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Ann Clin Psychiatry. 2008 Apr-Jun;20(2):97-107. doi: 10.1080/10401230802017092.

Catatonia: a review.

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  • 1Department of Psychiatry, Yale University School of Medicine, New Haven, Connecticut 06519, USA.



To write an up-to-date review paper on catatonia using published literature.


This review involved a search using the terms "catatonia," "stupor," "catatonic schizophrenia" and "catalepsy" in the Cochrane Database of Systematic Reviews, the Medline database and EMBASE and PsychINFO. Additional use was made of these databases in searching for randomized controlled trials, meta-analyses, cohort studies, case-control studies, case series, case reports and reviews.


Available evidence indicates that catatonia is a common neuropsychiatric syndrome characterized by the presence of various motor signs and symptoms. The underlying pathophysiologic-mechanisms points to a heterogeneous group of etiologies. Current classifications are based on the type of presentation and the duration of symptoms; agitated versus retarded and acute versus chronic. Available data supports the efficacy of benzodiazepines and electroconvulsive therapy (ECT) in the treatment of this condition, but the treatment response is limited by the chronicity of symptoms.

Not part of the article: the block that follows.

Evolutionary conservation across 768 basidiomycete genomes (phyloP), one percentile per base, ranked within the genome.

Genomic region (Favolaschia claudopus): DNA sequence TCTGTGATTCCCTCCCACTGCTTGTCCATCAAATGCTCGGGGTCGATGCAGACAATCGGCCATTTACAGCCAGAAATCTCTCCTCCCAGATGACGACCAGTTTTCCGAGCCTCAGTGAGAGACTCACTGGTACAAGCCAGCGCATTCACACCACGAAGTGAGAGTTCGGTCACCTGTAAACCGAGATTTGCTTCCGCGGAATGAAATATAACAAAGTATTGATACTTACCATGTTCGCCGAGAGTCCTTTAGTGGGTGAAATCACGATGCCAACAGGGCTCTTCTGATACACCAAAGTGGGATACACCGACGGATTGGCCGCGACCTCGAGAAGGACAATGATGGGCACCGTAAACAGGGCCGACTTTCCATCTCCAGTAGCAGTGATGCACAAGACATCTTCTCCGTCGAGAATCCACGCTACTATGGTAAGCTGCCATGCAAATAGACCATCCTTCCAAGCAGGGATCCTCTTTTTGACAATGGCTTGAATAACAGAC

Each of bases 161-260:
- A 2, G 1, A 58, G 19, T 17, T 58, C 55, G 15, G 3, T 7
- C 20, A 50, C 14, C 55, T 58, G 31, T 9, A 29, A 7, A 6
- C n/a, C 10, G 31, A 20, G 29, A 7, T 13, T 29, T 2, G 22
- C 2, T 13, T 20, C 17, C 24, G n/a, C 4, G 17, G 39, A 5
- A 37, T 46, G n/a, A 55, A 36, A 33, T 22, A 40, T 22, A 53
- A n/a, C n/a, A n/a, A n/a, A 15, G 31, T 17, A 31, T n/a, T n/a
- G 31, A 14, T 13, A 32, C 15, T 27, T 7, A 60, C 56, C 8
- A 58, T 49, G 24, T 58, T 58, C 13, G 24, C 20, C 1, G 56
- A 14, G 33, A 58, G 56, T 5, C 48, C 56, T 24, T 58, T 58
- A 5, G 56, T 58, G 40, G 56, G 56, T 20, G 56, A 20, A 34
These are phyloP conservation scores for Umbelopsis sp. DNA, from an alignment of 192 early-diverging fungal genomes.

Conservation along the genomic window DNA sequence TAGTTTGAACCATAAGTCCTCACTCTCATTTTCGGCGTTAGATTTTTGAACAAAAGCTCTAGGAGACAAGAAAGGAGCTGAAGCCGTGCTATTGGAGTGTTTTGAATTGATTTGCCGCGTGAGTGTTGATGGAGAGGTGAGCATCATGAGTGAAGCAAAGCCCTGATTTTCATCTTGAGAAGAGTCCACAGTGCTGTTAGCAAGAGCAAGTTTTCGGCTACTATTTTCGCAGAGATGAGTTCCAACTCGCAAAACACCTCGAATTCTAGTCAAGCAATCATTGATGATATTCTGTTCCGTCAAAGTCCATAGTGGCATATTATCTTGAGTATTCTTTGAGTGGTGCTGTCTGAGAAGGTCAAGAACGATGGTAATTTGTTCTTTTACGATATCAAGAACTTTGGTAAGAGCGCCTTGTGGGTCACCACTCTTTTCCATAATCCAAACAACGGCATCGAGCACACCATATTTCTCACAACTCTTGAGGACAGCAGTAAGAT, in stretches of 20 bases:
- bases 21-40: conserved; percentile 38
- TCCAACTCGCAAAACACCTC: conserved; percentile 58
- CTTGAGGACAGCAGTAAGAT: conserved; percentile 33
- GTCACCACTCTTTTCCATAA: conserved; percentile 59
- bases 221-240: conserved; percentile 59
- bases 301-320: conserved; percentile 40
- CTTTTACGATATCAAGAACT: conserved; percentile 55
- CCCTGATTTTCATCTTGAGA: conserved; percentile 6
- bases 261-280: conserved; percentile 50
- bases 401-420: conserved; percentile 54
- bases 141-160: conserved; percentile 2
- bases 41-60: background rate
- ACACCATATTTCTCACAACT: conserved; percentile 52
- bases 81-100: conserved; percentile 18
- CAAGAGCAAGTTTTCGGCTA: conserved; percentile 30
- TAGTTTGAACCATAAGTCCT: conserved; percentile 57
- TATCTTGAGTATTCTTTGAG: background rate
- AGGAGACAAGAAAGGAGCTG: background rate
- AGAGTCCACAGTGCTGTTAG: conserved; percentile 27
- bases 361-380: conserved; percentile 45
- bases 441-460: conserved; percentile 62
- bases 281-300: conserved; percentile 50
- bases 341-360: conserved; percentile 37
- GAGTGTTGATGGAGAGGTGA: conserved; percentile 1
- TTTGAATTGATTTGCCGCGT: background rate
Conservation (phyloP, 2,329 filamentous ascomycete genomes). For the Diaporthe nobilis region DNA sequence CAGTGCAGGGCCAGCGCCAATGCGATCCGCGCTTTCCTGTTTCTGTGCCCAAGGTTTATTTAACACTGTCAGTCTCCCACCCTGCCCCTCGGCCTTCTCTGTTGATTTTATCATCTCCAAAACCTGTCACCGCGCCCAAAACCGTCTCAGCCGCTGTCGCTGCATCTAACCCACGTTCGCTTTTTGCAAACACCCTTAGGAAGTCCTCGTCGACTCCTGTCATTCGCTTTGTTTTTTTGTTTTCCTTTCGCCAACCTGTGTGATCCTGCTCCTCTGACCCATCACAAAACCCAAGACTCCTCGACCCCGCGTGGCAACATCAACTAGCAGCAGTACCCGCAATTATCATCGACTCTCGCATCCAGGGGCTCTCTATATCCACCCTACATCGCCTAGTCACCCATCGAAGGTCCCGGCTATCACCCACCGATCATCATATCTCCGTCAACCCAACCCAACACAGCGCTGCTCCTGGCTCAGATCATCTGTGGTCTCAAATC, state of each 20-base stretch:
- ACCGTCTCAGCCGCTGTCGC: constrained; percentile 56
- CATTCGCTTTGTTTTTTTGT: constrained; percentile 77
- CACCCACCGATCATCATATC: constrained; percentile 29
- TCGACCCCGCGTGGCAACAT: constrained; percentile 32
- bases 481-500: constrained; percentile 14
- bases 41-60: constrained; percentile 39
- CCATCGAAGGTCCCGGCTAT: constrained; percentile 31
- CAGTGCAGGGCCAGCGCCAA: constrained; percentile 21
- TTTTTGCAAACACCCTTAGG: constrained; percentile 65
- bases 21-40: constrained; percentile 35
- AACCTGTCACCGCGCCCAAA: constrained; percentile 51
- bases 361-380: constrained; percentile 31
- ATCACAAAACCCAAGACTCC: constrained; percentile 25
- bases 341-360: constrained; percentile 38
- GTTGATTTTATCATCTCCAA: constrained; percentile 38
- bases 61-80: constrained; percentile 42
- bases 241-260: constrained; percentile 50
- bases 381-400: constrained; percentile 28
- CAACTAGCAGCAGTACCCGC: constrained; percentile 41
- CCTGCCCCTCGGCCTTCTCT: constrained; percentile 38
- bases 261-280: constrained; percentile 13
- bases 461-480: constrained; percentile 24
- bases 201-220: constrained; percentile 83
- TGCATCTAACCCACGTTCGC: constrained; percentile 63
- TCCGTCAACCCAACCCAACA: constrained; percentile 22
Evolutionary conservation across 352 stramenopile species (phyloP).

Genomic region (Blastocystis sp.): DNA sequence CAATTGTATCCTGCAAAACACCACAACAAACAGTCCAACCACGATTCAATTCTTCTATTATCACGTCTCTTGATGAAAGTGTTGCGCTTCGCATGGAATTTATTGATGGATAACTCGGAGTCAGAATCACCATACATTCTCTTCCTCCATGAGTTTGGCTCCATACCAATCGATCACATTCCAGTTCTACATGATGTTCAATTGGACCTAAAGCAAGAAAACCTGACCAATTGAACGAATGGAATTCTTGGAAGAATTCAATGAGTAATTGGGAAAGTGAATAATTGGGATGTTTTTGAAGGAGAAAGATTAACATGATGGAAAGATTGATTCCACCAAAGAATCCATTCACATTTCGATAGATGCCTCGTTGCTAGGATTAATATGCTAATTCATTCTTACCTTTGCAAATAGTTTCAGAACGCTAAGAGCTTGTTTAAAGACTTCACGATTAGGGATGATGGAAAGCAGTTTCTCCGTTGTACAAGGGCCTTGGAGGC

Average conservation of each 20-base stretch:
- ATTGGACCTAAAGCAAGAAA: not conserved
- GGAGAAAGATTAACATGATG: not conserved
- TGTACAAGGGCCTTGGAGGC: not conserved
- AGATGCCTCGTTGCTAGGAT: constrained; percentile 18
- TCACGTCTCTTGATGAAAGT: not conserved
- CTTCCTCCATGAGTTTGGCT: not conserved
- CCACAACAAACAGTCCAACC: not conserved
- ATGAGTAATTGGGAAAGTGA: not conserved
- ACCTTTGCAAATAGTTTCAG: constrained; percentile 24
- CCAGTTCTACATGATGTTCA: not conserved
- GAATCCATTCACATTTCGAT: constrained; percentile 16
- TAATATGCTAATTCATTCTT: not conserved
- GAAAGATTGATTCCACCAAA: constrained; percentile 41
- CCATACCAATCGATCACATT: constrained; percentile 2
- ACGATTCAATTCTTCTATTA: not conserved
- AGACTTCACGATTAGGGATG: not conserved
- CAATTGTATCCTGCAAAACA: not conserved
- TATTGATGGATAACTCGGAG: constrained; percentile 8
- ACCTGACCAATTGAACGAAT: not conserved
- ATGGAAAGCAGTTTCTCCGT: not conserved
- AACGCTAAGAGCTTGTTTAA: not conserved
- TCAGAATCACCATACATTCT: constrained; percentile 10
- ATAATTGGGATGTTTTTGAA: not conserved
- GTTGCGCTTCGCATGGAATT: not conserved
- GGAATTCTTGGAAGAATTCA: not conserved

Catatonia is a common disorder that occurs in a wide variety of psychiatric, neurological and medical conditions. At the current time, there is sufficient evidence to consider it as a specific nosologic syndrome with different subtypes and treatment responses.

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